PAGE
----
Seven Red Lines (2): Technical Sales Meeting Mistakes

The biggest mistake made by the vendor involved in the Seven Red Lines / “The Expert” video is that from a strategic standpoint, they are failing to defend their technical resources.  However, there are a series of other mistakes that are common as a company develops its technical selling skills which are worth noting.

Documentation

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Your technical team’s time is a strategic resource.  Use it wisely.

This meeting shouldn’t occur unless the Customer has put together a Request for Proposal (“RFP”) and the vendor has a standard Statement of Work (“SoW”).  Some kind of written interaction should have occurred prior to this meeting, and a huge amount of the confusion consists of fluctuating definitions that have not been put down on paper.

Documentation forces an internal dialog about what will be delivered.  It forces alignment of resources within the vendor and then between the vendor and the customer – failing to have any kind of documentation heading into a technical sales meeting or an initial project meeting as is depicted here, is a recipe for disaster.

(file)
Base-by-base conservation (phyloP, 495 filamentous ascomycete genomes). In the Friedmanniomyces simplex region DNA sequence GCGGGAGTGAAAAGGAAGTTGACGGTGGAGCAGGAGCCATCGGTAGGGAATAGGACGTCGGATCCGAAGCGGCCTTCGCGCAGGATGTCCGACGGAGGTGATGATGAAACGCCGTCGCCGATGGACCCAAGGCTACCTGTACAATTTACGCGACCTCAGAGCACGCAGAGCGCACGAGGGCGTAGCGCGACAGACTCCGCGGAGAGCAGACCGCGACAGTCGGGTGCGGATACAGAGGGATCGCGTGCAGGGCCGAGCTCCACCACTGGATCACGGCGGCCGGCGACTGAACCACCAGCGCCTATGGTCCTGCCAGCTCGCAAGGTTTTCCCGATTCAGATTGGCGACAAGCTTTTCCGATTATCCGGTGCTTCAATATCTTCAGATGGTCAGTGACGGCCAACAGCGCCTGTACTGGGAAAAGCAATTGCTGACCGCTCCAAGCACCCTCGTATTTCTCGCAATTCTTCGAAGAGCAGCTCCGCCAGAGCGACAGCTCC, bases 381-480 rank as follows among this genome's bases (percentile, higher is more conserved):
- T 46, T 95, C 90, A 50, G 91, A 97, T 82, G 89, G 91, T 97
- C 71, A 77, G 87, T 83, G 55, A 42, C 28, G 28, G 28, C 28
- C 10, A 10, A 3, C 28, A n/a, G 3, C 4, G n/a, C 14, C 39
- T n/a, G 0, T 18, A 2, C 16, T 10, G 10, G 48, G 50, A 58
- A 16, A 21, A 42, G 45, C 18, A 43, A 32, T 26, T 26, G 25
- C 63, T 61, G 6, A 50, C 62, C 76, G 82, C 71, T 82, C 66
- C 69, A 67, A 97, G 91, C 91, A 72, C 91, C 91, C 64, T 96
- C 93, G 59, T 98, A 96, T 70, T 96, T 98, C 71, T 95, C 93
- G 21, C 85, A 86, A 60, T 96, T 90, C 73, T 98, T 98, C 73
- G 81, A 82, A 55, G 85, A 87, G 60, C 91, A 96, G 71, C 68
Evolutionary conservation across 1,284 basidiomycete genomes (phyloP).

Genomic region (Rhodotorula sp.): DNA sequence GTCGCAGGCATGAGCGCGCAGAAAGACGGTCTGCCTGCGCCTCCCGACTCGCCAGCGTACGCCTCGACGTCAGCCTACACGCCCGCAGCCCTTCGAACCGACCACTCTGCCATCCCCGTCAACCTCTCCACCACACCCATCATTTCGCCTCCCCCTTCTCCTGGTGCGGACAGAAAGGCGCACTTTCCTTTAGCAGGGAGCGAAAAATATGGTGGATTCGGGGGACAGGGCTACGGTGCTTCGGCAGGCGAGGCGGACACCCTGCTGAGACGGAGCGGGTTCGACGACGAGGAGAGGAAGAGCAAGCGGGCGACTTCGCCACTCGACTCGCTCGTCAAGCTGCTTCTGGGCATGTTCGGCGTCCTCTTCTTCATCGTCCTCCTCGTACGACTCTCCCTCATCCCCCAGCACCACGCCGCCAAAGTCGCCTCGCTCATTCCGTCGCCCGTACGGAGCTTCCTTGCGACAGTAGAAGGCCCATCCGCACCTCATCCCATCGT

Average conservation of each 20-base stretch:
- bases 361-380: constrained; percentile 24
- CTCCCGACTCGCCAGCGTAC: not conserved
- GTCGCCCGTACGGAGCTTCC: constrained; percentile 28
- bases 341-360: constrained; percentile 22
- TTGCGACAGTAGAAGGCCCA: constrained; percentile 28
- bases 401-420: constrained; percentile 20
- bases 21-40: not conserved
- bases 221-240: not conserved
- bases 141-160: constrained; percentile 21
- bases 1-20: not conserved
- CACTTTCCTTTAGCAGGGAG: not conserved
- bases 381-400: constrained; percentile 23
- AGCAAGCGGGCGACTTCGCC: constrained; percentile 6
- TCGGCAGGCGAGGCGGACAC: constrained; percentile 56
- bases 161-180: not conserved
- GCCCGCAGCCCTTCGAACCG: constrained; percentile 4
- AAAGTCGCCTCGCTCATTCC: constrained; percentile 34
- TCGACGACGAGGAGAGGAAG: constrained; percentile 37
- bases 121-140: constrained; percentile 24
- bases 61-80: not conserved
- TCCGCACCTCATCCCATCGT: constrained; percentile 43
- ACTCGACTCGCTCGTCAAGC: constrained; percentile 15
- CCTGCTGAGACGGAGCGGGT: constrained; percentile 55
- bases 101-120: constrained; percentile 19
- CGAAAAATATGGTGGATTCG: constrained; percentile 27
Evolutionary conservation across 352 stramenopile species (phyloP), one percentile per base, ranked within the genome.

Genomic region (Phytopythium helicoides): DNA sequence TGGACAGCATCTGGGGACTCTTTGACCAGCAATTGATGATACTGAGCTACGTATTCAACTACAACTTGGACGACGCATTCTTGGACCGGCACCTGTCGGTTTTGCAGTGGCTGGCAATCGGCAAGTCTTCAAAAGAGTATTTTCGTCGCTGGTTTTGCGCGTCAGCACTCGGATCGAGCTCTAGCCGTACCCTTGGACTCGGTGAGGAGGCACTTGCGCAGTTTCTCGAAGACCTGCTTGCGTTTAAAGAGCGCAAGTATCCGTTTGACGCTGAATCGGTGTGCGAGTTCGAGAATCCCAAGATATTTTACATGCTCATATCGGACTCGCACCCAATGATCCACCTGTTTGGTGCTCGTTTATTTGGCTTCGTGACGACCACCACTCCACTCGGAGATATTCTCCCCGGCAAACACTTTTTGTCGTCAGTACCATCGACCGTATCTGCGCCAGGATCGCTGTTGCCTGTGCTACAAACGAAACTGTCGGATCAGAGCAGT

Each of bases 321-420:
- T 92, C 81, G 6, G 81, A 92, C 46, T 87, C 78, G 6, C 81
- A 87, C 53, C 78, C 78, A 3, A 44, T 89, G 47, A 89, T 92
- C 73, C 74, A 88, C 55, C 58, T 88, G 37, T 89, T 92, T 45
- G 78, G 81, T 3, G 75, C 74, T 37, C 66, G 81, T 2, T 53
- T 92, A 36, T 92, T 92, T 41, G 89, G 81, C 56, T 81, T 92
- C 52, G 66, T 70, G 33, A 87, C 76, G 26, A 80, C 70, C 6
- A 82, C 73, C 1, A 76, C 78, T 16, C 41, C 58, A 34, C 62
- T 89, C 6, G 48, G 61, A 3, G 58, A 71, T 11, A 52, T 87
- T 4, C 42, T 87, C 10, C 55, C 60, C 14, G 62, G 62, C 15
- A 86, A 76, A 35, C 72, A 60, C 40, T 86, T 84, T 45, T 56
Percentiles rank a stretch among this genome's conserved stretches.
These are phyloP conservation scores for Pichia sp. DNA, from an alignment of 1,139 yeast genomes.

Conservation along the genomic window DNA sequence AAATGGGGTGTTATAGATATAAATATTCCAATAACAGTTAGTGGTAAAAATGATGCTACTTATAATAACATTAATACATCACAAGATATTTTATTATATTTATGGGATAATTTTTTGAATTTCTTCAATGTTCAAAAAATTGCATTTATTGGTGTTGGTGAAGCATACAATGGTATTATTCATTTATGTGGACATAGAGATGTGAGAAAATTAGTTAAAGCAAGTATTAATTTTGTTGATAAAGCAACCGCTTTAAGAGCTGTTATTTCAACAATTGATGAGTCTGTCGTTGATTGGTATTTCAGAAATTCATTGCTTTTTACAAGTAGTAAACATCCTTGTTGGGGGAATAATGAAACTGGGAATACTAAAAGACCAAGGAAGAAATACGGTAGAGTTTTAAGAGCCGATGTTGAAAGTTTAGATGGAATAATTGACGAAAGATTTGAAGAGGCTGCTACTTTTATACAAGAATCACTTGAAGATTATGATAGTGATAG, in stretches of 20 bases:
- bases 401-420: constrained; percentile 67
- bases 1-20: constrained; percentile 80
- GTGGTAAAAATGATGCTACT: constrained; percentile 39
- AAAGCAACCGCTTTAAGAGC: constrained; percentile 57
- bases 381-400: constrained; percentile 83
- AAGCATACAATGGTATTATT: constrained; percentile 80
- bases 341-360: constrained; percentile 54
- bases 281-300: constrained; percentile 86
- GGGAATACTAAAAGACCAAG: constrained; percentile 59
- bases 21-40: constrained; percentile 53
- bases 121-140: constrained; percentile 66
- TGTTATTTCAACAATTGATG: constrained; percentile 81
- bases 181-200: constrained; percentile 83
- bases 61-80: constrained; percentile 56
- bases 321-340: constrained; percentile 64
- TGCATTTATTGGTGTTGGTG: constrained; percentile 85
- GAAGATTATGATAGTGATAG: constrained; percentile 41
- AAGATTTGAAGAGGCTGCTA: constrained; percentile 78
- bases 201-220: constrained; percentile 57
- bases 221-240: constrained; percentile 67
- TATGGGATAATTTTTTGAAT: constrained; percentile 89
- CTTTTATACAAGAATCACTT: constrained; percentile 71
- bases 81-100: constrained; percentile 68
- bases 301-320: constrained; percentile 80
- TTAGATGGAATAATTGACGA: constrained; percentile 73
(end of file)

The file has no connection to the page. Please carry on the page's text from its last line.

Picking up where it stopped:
Meeting Preparation

Anderson the Expert, Walter the Project Manager and their boss should have spent some time together preparing for this meeting – it looks like they’ve all just met each other.  That meeting prep should have covered the aforementioned documentation and also a conversation about what they will and will not cover in this meeting.

Unprofessional Dialog

Walter’s comments to and about Anderson are unprofessional.  He’s both promoting him as an expert and using it as a snarky comment to make himself look more important.  The customer lead is already losing her patience with the vendor team.  Unprofessional dialog brings efforts to clarify some of the technical gaps to a halt at several times in this dialog.  With only five people in the room, it seems as if there is more focus on point-scoring than there is on finishing the project with both parties happy about the outcome.

Walter’s Presence

Walter doesn’t need to be in the meeting, and depending on what the real next tasks are, his presence is not well justified at all in this business.  Having extra personnel on any kind of technical project leads to idle, empty and unhappy hands.  Walter spends most of his time justifying his presence by scoring points against Anderson, the only person in the room who appears to have real value.

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